Earlier this month, we told you about a Senate bill that would undo what had been deemed overreaching “midnight regulations” by the Federal Communications Commission (FCC) that were aimed at protecting consumer privacy. Today, the Senate voted along party lines (50-48) to kill the FCC measure that would require ISPs to gain consent before sharing customers' browsing data.
The bill was authored by Senator Jeff Flake (R-AZ), Chairman of the Senate Judiciary Subcommittee on Privacy, Technology and the Law. The vote to dismantle the FCC’s privacy rules was the result of the Congressional Review Act, which gives Congress the power to scrap nascent rules that have been passed by federal agencies. If the measure passes the House (which it is expected to do), the FCC would be forbidden from crafting similar rules in the future.
The original FCC action, which took place under the Obama administration, has come under fire from Republicans as being unnecessary and unfair to cable and telecom companies. They argued that the rules would disadvantage ISPs compared to companies like Facebook and Google (also big trackers of consumer data), which have their actions policed by the Federal Trade Commission (FTC).
“The FCC's midnight regulation does nothing to protect consumer privacy. It is unnecessary, confusing, and adds yet another innovation-stifling regulation to the Internet,” said Flake earlier this month. “My resolution is the first step toward restoring the FCC's light-touch, consumer-friendly approach. It will not change or lessen existing consumer privacy protections. It empowers consumers to make informed choices on if and how their data can be shared.”
Needless to say, the NCTA-The Internet & Television Association was elated about the bill’s passage in the Senate. “The Senate’s action represents a critical step towards reestablishing a balanced framework that is grounded in the long-standing and successful FTC privacy framework that applies equally to all parties operating online,” said the telecommunications lobbying group. “Our industry remains committed to offering services that protect the privacy and security of the personal information of our customers. We support this step towards reversing the FCC’s misguided approach and look forward to restoring a consistent approach to online privacy protection that consumers want and deserve.”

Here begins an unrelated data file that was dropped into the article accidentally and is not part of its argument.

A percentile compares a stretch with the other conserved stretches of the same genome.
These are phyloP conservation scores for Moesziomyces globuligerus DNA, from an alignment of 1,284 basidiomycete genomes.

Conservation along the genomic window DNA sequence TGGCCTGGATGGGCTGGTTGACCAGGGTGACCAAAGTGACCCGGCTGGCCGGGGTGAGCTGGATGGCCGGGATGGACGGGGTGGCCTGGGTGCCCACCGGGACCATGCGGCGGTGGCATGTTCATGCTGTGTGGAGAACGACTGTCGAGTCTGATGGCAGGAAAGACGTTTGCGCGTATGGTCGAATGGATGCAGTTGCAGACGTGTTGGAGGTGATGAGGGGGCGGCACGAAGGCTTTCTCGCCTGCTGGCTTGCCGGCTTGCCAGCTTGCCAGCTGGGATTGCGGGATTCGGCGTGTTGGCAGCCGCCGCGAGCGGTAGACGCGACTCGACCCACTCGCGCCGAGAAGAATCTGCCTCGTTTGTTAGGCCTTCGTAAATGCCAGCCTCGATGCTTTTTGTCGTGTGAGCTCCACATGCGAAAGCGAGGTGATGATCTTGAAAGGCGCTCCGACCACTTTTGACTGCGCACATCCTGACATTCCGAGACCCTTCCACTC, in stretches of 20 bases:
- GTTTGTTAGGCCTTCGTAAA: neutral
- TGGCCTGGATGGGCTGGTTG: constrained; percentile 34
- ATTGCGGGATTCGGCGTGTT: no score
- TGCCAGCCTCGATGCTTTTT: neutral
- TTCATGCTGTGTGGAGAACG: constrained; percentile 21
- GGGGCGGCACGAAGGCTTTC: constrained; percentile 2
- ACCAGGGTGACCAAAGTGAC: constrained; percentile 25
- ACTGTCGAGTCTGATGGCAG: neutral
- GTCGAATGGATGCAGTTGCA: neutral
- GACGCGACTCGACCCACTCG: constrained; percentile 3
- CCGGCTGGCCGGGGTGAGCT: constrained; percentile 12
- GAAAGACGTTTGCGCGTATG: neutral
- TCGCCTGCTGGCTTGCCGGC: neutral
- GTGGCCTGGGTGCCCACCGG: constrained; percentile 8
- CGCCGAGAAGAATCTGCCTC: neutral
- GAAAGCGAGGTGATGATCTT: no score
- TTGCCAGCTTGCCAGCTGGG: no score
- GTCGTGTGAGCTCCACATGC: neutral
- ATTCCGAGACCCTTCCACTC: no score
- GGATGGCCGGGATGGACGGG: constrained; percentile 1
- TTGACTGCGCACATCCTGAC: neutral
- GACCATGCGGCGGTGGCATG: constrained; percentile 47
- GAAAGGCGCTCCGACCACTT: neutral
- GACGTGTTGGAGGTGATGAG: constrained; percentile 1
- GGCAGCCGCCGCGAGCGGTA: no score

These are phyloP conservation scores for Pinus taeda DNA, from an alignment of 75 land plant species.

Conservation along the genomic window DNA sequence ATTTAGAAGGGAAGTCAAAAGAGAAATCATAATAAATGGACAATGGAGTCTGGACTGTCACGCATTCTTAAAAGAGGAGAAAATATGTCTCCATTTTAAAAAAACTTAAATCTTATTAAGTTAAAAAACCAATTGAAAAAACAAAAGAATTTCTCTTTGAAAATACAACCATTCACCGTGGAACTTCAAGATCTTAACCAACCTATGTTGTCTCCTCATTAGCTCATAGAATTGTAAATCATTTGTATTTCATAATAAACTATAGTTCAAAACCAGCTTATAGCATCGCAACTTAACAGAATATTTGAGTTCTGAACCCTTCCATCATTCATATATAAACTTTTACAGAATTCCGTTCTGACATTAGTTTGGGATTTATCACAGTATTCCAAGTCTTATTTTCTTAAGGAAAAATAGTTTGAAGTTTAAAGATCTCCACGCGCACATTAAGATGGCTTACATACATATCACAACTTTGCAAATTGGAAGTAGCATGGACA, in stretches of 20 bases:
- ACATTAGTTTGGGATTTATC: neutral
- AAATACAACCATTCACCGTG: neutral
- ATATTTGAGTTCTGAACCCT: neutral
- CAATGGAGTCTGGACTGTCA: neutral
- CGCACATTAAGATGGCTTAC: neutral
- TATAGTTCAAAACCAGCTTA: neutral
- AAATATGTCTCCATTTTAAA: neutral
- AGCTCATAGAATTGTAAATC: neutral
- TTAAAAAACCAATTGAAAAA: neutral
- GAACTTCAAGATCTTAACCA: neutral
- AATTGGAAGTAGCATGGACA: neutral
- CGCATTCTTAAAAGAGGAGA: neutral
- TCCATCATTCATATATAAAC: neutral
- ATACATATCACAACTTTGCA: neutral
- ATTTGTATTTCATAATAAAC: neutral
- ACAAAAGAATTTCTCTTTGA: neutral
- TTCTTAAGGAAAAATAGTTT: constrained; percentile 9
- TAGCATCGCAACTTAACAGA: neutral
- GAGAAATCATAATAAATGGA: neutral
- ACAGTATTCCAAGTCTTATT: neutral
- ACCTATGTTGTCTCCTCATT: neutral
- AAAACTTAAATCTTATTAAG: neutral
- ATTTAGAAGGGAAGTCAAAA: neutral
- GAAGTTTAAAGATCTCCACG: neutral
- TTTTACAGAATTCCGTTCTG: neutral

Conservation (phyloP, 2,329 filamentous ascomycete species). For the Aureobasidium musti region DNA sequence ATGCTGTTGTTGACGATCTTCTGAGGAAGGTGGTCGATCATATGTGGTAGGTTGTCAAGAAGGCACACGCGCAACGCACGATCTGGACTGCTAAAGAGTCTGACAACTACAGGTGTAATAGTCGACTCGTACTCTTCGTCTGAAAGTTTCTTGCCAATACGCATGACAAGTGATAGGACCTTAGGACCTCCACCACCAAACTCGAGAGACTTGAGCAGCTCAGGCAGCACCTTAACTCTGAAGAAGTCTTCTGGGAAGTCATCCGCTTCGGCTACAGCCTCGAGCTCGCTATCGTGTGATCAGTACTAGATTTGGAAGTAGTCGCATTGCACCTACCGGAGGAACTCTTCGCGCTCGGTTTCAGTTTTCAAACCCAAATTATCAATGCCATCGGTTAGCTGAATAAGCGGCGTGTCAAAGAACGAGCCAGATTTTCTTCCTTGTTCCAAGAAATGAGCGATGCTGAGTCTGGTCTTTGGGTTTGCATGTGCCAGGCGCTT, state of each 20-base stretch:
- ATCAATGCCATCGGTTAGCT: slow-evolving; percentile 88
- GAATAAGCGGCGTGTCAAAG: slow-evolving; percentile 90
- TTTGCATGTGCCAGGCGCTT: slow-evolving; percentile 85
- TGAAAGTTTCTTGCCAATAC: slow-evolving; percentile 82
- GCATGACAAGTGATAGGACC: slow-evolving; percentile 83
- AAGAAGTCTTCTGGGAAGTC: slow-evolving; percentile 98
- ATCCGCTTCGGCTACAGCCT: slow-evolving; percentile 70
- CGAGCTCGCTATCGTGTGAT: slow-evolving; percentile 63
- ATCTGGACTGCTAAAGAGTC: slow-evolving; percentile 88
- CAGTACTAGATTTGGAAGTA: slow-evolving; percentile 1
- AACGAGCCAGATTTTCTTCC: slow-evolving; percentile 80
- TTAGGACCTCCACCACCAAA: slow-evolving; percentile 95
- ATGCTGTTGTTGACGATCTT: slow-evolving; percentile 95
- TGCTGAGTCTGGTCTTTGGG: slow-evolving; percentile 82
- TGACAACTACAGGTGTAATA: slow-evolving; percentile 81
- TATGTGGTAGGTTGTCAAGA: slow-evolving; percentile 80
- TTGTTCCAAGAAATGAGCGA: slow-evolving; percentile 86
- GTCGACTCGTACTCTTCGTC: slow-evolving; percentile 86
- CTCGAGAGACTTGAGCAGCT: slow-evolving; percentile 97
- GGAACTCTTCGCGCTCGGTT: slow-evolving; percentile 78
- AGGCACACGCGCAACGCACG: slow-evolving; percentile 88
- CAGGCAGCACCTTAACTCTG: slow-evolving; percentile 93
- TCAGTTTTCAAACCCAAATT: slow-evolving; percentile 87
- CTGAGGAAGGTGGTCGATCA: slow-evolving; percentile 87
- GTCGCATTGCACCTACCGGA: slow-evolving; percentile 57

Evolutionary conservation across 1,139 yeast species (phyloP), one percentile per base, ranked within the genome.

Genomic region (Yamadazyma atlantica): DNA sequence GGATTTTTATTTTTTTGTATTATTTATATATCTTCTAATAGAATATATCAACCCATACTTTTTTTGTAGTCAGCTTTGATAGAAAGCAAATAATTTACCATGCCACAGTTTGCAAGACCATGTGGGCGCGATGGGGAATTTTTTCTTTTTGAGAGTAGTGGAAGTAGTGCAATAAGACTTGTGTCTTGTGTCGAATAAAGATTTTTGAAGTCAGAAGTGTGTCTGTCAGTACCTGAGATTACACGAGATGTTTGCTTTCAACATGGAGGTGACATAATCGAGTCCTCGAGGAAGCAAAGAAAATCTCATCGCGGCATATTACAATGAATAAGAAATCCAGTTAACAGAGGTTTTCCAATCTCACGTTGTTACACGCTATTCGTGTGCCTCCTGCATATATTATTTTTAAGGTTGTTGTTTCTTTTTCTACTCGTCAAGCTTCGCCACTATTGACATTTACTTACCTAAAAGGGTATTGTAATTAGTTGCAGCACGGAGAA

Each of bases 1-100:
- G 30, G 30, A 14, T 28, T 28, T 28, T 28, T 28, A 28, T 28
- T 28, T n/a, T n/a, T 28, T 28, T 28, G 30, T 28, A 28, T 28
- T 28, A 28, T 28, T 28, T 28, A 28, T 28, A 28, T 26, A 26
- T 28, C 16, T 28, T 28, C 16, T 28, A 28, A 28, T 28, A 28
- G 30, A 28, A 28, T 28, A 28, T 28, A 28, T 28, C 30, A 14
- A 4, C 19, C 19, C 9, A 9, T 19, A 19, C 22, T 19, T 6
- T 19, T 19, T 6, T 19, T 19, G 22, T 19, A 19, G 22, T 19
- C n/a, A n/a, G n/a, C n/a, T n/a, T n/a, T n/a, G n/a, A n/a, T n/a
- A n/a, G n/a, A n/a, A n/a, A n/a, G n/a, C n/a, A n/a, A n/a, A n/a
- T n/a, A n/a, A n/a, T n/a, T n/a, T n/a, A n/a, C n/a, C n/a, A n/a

The FCC originally authored the rules, which were passed in a 3-2 vote along party lines, to require internet service providers (ISPs) to gain consent from customers before sharing or selling web browsing data and other identifiable information with third-parties. Then FCC Chairman Tom Wheeler lamented the fact that “there are currently no rules in place outlining how ISPs may use and share their customers’ personal information.”
Former FCC Chairman Tom Wheeler
“[Your ISP has a] broad view of all of your unencrypted online activity – when you are online, the websites you visit, and the apps you use. If you have a mobile device, your provider can track your physical location throughout the day in real time,” said Wheeler back in October 2016. “Even when data is encrypted, your broadband provider can piece together significant amounts of information about you – including private information such as a chronic medical condition or financial problems – based on your online activity.”
At face value, this seems like a big step backwards for consumer privacy, and Senate Democrats are not happy at all about the reversal. “This resolution is a direct attack on consumer rights, on privacy, on rules that afford basic protection against intrusive and illegal interference with consumers' use of social media sites and websites that often they talk for granted,” said Senator Richard Blumenthal (D-CT).